Presentation on theme: "UMED District Plan Update"— Presentation transcript:
1UMED District Plan Update ML&P MeetingAugust 27, 2013Municipality of AnchorageCommunity Development DepartmentKristine Bunnell, Project ManagerCarol Wong, Manager, Long Range PlanningPage & TurnbullwithRSA EngineeringDick Armstrong, PE, CEMKittelson & AssociatesHMSStrategic Economics
2UMED District Plan Update | What and Why Now? STAKEHOLDER-DESIRED PLANDesignated as a Major Employment Center in Anchorage 2020District Planning and ZoningState Grant ApplicationNo Federal or Muni FundsGRANT REQUIREMENTSCommunity Involvement PlanUMED District Plan UpdateParking Utilization StudyEnergy Cogeneration Study
3UMED Cogen Study Purpose Validate UAA/MLP 2008 Plan and UpdateCentralized 10 megawatt (MW) CHP Gas Turbine PlantUtilidors to distribute waste heat: $55M just UAA & PAMC,$63M with UAA DormsLocation for a centralized plant – UAA or APU near PAMCLimited distribution to only UAA, APU and PAMCEvaluate Alternate Solutions of Distributed CHP Systems at:● PAMC ● UAA● UAA Dorms ● MYC● SCF ● ANTHC● APU ● APIDefine Major Constraints:Tariff relief for demand chargesCode restrictionsML&P safety concernsEnstar concerns
4DISTRIBUTED COGENERATION DEFINED: Electricity and Heat production that is on-site or close to the load center and is interconnected to the utility distribution system.
5WHAT IS A MICRO TURBINE?CombustionchamberExhaust outputRecuperatorFuel injectorAir bearingsCompressorGeneratorAir intakeCooling finsTurbineIn layman's terms, “A miniature jet engine that runs at speeds up to 96,000 rpm and generates electricity and heat.Electrical Power Output30 kW to 100 MW rangeHighly ReliableUltra Low EmissionsMultiple Fuelsnatural gas, propane diesel, biodiesel, methane/biomass/liquid fuelsSimple/Cost Effective DesignVery Low Maintenance
6MICROTURBINES VS PISTON ENGINES Traditional Piston EngineUltra low emissionsLocal air permits and exhaust cleanup requiredLow maintenance – Six hours per yearHigh maintenance – Oil, Coolant, Injectors-160 scheduled maintenance periods in 5 yearsOn board digital electronicsExternal controls without power electronicsIntegrated utility protection & synchronizingRequires external relays & control equipmentLightweight & small footprintMore than twice the weight & footprint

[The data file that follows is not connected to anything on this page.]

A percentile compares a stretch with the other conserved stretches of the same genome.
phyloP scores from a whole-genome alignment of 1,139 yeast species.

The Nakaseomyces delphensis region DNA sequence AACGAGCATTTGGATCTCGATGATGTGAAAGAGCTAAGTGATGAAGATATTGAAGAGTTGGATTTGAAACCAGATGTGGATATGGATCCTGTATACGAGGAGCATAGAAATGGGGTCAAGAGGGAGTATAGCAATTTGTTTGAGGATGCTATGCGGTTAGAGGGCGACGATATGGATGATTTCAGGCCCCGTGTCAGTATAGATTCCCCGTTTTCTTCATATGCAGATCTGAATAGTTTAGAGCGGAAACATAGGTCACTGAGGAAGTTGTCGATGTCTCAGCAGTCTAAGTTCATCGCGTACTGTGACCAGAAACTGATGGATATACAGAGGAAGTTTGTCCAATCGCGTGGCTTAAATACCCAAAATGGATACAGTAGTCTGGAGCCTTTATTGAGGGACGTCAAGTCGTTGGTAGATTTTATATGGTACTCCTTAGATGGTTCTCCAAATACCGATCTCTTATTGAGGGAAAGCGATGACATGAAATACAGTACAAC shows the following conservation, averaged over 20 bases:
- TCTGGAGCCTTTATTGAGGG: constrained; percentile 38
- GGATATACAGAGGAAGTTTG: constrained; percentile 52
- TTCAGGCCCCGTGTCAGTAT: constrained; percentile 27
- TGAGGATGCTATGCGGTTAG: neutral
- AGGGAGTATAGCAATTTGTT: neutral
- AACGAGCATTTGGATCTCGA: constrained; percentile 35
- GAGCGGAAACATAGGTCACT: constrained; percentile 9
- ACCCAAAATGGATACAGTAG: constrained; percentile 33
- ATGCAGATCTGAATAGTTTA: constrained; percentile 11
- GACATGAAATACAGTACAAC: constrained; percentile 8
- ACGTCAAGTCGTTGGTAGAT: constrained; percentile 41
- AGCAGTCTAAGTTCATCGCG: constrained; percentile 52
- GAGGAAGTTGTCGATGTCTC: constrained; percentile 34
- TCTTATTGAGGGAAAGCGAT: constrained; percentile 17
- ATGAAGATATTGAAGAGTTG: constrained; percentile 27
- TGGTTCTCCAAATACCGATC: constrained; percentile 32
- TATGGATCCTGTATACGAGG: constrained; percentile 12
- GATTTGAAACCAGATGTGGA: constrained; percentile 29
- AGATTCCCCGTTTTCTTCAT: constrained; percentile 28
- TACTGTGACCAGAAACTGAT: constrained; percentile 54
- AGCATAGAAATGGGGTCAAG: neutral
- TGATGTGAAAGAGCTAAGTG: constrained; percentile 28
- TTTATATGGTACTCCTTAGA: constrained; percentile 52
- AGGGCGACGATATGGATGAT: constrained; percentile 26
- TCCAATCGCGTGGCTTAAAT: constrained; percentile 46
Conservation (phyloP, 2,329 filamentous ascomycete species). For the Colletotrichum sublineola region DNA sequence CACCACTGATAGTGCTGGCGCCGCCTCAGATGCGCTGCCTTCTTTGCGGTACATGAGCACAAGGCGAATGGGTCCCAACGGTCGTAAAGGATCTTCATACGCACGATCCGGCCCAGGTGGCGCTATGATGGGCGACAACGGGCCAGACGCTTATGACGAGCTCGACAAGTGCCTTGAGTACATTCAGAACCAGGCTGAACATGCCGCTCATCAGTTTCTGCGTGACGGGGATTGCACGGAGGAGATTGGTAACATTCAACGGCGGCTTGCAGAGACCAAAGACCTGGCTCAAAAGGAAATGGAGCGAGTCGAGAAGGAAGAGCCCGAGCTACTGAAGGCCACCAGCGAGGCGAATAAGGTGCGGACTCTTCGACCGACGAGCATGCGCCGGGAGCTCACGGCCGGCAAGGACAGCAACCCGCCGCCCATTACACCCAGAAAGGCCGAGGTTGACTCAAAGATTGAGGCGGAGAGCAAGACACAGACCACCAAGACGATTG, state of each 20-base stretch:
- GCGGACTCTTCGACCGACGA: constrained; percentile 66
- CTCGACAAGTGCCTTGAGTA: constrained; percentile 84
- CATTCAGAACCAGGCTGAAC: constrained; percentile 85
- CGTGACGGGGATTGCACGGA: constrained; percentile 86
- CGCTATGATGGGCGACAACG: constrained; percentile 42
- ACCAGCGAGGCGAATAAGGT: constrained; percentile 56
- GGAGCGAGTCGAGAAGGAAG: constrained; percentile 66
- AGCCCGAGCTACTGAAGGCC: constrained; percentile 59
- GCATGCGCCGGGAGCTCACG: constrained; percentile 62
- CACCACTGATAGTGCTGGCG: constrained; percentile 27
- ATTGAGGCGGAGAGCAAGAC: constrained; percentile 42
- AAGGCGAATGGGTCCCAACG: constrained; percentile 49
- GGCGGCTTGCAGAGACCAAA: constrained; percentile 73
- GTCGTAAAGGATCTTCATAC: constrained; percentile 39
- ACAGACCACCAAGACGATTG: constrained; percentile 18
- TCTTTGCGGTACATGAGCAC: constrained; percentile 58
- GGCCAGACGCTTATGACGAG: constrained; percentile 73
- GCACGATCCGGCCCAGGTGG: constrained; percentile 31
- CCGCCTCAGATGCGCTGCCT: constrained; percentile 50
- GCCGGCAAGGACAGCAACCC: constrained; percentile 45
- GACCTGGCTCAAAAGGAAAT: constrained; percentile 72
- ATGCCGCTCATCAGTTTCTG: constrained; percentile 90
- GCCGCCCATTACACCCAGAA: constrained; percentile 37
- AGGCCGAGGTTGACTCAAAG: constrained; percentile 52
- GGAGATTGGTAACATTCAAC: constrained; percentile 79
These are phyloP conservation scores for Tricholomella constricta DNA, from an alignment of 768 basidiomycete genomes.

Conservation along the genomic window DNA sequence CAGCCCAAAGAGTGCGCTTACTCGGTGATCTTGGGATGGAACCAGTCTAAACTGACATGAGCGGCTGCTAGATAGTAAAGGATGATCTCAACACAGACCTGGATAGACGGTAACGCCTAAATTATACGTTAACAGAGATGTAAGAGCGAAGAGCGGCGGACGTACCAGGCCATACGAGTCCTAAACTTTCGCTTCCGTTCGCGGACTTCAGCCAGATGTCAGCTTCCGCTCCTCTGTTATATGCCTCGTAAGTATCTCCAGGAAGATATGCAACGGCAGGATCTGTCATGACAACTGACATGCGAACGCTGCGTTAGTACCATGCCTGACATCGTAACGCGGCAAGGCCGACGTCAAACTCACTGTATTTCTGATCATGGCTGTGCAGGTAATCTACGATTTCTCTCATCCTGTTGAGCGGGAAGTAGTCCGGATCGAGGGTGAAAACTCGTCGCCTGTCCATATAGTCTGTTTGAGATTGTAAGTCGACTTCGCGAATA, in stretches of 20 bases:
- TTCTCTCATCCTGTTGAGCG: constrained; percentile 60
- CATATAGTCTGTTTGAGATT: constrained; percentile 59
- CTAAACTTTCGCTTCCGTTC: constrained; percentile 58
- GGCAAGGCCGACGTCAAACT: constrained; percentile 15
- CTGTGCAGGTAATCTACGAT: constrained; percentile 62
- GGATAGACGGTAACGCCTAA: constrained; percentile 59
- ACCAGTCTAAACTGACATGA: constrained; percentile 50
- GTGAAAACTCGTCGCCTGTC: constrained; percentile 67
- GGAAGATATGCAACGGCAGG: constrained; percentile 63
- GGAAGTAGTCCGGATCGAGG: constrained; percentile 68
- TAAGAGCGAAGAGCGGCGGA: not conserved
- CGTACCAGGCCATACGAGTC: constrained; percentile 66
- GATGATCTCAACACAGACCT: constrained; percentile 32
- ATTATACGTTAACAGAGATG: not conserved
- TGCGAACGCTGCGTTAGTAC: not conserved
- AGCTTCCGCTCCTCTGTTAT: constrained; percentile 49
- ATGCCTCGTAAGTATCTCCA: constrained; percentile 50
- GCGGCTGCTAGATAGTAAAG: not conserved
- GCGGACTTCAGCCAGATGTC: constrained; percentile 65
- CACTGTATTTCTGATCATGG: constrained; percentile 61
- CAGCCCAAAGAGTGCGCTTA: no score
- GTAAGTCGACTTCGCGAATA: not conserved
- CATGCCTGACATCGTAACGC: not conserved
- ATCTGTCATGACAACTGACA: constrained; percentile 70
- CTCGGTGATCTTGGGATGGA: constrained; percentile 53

8Equipment Basis of Analysis Capstone Micro Turbines Used for Analysis2 major suppliers analyzedCapstone: Represented locallyFlex Energy: Not represented locallyCapstone has 3 Size Offerings: 30 kW, 65 kW, 200 kW, MultiplesFlex Energy has 250 kW, MultiplesCapstone Fuels Selection: Liquid & Gas (diesel, jet fuel, propane, NG)Flex Energy: Only NG, PropaneCapstone has Direct Drive, 1 Moving Part, Air Bearings, Low MaintenanceFlex Energy Requires Gearbox, Lubricants, More MaintenanceBoth Allow Dual Mode – Standalone or Grid ConnectedFlex Energy Requires 8 hrs Maintenance/year, Capstone Requires 6Both Have Extremely Low NOX Emissions Due to Lean Fuel Mixture
9No Heat Exchanger Installed C200’s Cascaded for 1,000 kW total Capstone C30No Heat Exchanger InstalledC200’s Cascaded for 1,000 kW total10’ x 30’Exterior Installation at Cell Tower in Alaska
10Example CHP Alaska Locations Remote cell towers off gridPortage: 1 C30Homer: 1 C30Tazlina: 1 C30H2 Oasis Water Park1 C65 and 3 C60sMiscellaneous other locationsAlyeska Prince Hotel in GirdwoodFairbanks: 1 C65Montana creek DOT station (Mile 82 Steese Highway) 1 C65Kenai Peninsula (Fort Beluga, Kenai, Happy Valley, Nikiski, Ninilchik): 5 C30’s,4 C60’s, 14 C65’s, 4 C200’s, (this fall 2013: 2 C1000’s)Shemya: 7 C65’sBeing Installed NowOliktok Point: 4 C30’s (Diesel) US DOE Atmos. Radiation Meas. Program
12Potential Roadblocks to Implementation ML&P Interconnection requirements (113) state that cogen units cannot connect to the user’s load, but must be sold back to utility.CEA allows the customer to connect a CHP unit on the load side of the meter which reduces their demand charges.Financial incentive to use CHP is significanty reduced if customer cannot reduce his demand chargesPower Back Feed to Grid ConcernsInterconnecting disconnect device allows for non-utility generation lockoutUtility Power Quality ConcernsProtective relays are required to continuously analyzed both the load and the grid to isolate non-utility generation in the event of system disturbances.Finding Room Inside Existing or Outside Building for InstallationCode Restrictions: NFPA, Building Codes, Utility Restrictions